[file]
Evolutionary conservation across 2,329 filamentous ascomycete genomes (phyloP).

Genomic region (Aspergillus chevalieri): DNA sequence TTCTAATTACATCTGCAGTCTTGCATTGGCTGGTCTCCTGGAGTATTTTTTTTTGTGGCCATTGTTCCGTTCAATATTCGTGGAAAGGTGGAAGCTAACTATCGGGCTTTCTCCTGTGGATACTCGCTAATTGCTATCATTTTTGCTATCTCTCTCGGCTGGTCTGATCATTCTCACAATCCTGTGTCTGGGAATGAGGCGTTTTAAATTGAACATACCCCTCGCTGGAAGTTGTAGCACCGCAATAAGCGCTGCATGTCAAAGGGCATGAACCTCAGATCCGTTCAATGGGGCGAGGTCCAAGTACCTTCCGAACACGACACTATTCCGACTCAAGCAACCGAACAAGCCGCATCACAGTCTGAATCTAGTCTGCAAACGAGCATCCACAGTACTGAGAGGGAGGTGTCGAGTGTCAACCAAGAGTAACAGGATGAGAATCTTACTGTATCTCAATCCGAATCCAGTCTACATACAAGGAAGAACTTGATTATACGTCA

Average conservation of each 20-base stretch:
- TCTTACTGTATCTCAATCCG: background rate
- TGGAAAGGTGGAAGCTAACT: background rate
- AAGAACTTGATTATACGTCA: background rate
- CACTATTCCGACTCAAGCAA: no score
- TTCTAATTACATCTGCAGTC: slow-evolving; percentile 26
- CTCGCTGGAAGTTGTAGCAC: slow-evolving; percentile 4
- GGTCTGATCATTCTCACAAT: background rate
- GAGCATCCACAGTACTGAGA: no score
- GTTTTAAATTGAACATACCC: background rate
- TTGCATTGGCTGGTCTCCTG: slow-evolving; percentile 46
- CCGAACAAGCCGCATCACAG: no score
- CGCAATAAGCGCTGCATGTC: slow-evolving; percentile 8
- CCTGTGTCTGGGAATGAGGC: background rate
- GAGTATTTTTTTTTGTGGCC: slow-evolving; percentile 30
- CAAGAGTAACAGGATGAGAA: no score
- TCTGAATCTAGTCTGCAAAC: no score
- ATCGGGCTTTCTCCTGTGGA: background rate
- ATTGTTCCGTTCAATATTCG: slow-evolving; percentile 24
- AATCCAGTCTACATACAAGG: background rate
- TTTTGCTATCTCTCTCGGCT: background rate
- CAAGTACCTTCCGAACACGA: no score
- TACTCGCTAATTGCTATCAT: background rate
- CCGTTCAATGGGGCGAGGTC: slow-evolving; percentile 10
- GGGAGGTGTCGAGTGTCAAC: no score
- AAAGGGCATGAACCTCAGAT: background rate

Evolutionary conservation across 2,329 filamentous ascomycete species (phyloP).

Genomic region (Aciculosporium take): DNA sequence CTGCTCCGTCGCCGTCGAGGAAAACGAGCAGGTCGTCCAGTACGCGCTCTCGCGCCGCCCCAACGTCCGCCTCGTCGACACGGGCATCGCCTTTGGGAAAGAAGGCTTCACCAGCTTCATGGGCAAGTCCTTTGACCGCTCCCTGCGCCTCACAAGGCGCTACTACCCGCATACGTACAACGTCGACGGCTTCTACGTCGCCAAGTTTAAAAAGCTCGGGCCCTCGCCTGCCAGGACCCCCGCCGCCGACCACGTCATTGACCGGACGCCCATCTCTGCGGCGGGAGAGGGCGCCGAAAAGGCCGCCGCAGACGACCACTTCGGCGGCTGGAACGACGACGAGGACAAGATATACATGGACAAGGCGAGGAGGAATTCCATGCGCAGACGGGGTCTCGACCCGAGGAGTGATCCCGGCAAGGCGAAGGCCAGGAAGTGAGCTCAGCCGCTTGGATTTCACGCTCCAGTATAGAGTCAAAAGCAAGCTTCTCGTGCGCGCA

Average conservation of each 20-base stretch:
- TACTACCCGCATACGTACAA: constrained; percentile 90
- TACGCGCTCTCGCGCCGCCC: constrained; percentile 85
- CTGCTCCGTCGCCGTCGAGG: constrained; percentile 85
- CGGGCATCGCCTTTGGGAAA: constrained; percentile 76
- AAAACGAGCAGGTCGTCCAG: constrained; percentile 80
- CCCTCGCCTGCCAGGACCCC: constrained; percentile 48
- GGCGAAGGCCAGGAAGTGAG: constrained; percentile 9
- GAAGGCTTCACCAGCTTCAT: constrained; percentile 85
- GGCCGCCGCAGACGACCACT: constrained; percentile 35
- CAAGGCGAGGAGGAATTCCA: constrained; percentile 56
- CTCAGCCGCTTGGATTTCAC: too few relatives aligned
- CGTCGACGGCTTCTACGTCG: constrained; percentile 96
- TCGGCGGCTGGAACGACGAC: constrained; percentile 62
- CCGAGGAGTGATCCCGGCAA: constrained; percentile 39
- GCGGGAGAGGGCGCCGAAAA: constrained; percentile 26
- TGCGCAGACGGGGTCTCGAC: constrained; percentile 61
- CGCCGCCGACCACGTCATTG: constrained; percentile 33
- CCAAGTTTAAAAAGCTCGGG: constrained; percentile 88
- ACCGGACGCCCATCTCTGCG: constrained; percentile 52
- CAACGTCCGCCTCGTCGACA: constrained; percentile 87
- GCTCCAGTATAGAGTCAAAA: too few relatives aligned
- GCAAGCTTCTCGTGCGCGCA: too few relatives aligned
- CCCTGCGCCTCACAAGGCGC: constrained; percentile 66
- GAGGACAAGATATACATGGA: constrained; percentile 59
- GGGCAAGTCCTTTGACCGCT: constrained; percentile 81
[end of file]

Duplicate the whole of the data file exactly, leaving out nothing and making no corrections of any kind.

Evolutionary conservation across 2,329 filamentous ascomycete genomes (phyloP).

Genomic region (Aspergillus chevalieri): DNA sequence TTCTAATTACATCTGCAGTCTTGCATTGGCTGGTCTCCTGGAGTATTTTTTTTTGTGGCCATTGTTCCGTTCAATATTCGTGGAAAGGTGGAAGCTAACTATCGGGCTTTCTCCTGTGGATACTCGCTAATTGCTATCATTTTTGCTATCTCTCTCGGCTGGTCTGATCATTCTCACAATCCTGTGTCTGGGAATGAGGCGTTTTAAATTGAACATACCCCTCGCTGGAAGTTGTAGCACCGCAATAAGCGCTGCATGTCAAAGGGCATGAACCTCAGATCCGTTCAATGGGGCGAGGTCCAAGTACCTTCCGAACACGACACTATTCCGACTCAAGCAACCGAACAAGCCGCATCACAGTCTGAATCTAGTCTGCAAACGAGCATCCACAGTACTGAGAGGGAGGTGTCGAGTGTCAACCAAGAGTAACAGGATGAGAATCTTACTGTATCTCAATCCGAATCCAGTCTACATACAAGGAAGAACTTGATTATACGTCA

Average conservation of each 20-base stretch:
- TCTTACTGTATCTCAATCCG: background rate
- TGGAAAGGTGGAAGCTAACT: background rate
- AAGAACTTGATTATACGTCA: background rate
- CACTATTCCGACTCAAGCAA: no score
- TTCTAATTACATCTGCAGTC: slow-evolving; percentile 26
- CTCGCTGGAAGTTGTAGCAC: slow-evolving; percentile 4
- GGTCTGATCATTCTCACAAT: background rate
- GAGCATCCACAGTACTGAGA: no score
- GTTTTAAATTGAACATACCC: background rate
- TTGCATTGGCTGGTCTCCTG: slow-evolving; percentile 46
- CCGAACAAGCCGCATCACAG: no score
- CGCAATAAGCGCTGCATGTC: slow-evolving; percentile 8
- CCTGTGTCTGGGAATGAGGC: background rate
- GAGTATTTTTTTTTGTGGCC: slow-evolving; percentile 30
- CAAGAGTAACAGGATGAGAA: no score
- TCTGAATCTAGTCTGCAAAC: no score
- ATCGGGCTTTCTCCTGTGGA: background rate
- ATTGTTCCGTTCAATATTCG: slow-evolving; percentile 24
- AATCCAGTCTACATACAAGG: background rate
- TTTTGCTATCTCTCTCGGCT: background rate
- CAAGTACCTTCCGAACACGA: no score
- TACTCGCTAATTGCTATCAT: background rate
- CCGTTCAATGGGGCGAGGTC: slow-evolving; percentile 10
- GGGAGGTGTCGAGTGTCAAC: no score
- AAAGGGCATGAACCTCAGAT: background rate

Evolutionary conservation across 2,329 filamentous ascomycete species (phyloP).

Genomic region (Aciculosporium take): DNA sequence CTGCTCCGTCGCCGTCGAGGAAAACGAGCAGGTCGTCCAGTACGCGCTCTCGCGCCGCCCCAACGTCCGCCTCGTCGACACGGGCATCGCCTTTGGGAAAGAAGGCTTCACCAGCTTCATGGGCAAGTCCTTTGACCGCTCCCTGCGCCTCACAAGGCGCTACTACCCGCATACGTACAACGTCGACGGCTTCTACGTCGCCAAGTTTAAAAAGCTCGGGCCCTCGCCTGCCAGGACCCCCGCCGCCGACCACGTCATTGACCGGACGCCCATCTCTGCGGCGGGAGAGGGCGCCGAAAAGGCCGCCGCAGACGACCACTTCGGCGGCTGGAACGACGACGAGGACAAGATATACATGGACAAGGCGAGGAGGAATTCCATGCGCAGACGGGGTCTCGACCCGAGGAGTGATCCCGGCAAGGCGAAGGCCAGGAAGTGAGCTCAGCCGCTTGGATTTCACGCTCCAGTATAGAGTCAAAAGCAAGCTTCTCGTGCGCGCA

Average conservation of each 20-base stretch:
- TACTACCCGCATACGTACAA: constrained; percentile 90
- TACGCGCTCTCGCGCCGCCC: constrained; percentile 85
- CTGCTCCGTCGCCGTCGAGG: constrained; percentile 85
- CGGGCATCGCCTTTGGGAAA: constrained; percentile 76
- AAAACGAGCAGGTCGTCCAG: constrained; percentile 80
- CCCTCGCCTGCCAGGACCCC: constrained; percentile 48
- GGCGAAGGCCAGGAAGTGAG: constrained; percentile 9
- GAAGGCTTCACCAGCTTCAT: constrained; percentile 85
- GGCCGCCGCAGACGACCACT: constrained; percentile 35
- CAAGGCGAGGAGGAATTCCA: constrained; percentile 56
- CTCAGCCGCTTGGATTTCAC: too few relatives aligned
- CGTCGACGGCTTCTACGTCG: constrained; percentile 96
- TCGGCGGCTGGAACGACGAC: constrained; percentile 62
- CCGAGGAGTGATCCCGGCAA: constrained; percentile 39
- GCGGGAGAGGGCGCCGAAAA: constrained; percentile 26
- TGCGCAGACGGGGTCTCGAC: constrained; percentile 61
- CGCCGCCGACCACGTCATTG: constrained; percentile 33
- CCAAGTTTAAAAAGCTCGGG: constrained; percentile 88
- ACCGGACGCCCATCTCTGCG: constrained; percentile 52
- CAACGTCCGCCTCGTCGACA: constrained; percentile 87
- GCTCCAGTATAGAGTCAAAA: too few relatives aligned
- GCAAGCTTCTCGTGCGCGCA: too few relatives aligned
- CCCTGCGCCTCACAAGGCGC: constrained; percentile 66
- GAGGACAAGATATACATGGA: constrained; percentile 59
- GGGCAAGTCCTTTGACCGCT: constrained; percentile 81